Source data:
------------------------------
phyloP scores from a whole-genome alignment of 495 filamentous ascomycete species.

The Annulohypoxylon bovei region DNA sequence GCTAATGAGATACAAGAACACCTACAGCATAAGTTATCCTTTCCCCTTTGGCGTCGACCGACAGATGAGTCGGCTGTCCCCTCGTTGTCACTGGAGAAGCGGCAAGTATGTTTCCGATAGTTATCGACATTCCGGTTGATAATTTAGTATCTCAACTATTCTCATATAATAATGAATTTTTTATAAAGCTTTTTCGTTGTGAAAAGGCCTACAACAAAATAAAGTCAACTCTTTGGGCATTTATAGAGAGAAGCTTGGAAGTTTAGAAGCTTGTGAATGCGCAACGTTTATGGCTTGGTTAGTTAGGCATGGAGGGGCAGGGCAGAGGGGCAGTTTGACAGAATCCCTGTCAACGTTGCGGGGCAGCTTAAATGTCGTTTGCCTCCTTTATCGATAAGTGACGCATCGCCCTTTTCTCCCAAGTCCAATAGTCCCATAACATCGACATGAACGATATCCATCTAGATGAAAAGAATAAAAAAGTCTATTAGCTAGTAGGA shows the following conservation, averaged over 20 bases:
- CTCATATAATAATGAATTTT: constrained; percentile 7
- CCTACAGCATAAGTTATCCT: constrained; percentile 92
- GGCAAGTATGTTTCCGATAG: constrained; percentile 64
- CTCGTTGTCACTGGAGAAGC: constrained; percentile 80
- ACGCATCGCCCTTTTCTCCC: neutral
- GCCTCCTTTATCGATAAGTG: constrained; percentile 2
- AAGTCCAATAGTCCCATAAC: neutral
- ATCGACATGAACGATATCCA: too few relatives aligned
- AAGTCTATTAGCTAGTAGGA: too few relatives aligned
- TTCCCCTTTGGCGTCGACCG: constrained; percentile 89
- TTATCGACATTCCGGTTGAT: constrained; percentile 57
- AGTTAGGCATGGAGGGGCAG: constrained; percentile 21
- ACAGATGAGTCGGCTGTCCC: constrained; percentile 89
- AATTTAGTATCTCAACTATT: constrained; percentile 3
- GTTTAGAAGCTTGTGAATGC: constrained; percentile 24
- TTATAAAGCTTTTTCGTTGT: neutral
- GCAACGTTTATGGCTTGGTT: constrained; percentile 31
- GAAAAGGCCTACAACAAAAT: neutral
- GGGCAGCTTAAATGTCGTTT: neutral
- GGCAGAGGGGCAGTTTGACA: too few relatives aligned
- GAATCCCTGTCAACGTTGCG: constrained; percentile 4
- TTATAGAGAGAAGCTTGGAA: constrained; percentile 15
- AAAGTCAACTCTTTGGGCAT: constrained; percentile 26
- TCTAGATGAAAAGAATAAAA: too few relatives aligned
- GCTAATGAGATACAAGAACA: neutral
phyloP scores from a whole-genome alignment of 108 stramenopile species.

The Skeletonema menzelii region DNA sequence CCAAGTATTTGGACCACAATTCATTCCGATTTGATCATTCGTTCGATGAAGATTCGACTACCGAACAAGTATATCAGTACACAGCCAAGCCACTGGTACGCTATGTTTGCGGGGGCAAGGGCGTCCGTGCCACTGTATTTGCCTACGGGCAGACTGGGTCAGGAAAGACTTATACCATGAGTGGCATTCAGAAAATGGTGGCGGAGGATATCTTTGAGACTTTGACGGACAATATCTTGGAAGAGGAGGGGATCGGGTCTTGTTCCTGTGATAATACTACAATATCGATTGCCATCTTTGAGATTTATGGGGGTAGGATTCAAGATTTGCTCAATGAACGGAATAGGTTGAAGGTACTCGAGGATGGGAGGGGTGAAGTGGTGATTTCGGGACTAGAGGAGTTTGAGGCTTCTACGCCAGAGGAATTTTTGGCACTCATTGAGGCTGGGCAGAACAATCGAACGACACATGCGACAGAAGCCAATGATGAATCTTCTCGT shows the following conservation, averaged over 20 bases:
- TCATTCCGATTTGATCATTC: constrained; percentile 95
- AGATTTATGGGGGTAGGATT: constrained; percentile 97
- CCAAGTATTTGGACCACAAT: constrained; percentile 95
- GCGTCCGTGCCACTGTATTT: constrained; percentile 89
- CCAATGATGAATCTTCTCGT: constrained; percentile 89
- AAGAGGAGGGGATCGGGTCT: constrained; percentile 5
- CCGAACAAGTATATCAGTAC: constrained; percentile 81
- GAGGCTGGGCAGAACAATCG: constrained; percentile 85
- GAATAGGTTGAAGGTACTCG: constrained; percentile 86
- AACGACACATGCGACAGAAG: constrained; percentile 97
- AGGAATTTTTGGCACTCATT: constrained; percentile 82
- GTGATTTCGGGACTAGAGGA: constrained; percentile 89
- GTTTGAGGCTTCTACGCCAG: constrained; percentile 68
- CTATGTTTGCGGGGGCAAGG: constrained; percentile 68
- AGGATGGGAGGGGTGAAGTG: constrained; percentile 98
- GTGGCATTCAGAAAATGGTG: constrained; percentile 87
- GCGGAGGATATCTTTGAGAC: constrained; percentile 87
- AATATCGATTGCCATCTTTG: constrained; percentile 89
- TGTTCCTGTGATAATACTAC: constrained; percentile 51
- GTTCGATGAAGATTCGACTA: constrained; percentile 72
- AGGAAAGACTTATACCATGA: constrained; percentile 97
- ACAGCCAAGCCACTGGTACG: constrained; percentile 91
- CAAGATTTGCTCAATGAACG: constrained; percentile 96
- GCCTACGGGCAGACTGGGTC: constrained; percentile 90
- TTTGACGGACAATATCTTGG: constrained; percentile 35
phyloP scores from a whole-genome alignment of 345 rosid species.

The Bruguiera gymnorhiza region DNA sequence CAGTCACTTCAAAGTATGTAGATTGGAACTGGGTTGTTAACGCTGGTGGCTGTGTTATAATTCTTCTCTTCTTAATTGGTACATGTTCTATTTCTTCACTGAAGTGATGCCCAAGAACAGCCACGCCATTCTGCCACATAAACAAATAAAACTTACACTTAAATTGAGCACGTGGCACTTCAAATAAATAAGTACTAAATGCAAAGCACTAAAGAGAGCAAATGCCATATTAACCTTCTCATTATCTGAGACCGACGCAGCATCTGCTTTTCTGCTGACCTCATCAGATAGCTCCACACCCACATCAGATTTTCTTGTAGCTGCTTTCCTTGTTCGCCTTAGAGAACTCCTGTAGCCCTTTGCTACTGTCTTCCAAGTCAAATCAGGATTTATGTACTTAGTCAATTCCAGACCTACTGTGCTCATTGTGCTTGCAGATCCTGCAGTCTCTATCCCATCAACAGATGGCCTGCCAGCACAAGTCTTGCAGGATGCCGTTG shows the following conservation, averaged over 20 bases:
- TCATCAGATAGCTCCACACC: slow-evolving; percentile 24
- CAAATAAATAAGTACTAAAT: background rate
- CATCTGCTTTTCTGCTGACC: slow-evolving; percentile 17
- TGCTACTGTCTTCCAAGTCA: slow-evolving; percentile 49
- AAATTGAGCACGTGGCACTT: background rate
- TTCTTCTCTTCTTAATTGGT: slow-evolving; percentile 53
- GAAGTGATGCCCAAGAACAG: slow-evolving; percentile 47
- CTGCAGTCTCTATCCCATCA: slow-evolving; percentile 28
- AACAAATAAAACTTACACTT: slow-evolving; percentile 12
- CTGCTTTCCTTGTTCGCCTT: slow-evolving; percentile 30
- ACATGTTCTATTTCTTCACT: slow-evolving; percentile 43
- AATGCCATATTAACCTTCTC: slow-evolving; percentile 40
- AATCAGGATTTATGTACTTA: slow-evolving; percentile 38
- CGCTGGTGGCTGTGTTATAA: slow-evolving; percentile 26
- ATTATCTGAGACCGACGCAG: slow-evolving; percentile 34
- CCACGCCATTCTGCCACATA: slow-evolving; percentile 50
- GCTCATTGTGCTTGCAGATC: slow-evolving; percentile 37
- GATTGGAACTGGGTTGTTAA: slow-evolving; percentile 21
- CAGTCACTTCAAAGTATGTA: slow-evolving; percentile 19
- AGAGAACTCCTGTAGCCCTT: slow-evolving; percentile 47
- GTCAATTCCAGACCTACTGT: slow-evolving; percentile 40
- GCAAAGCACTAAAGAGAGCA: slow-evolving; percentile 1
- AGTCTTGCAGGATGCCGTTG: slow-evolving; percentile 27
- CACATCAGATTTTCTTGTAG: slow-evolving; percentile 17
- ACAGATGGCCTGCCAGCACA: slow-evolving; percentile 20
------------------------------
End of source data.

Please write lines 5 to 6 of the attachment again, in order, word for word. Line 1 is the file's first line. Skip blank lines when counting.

- GGCAAGTATGTTTCCGATAG: constrained; percentile 64
- CTCGTTGTCACTGGAGAAGC: constrained; percentile 80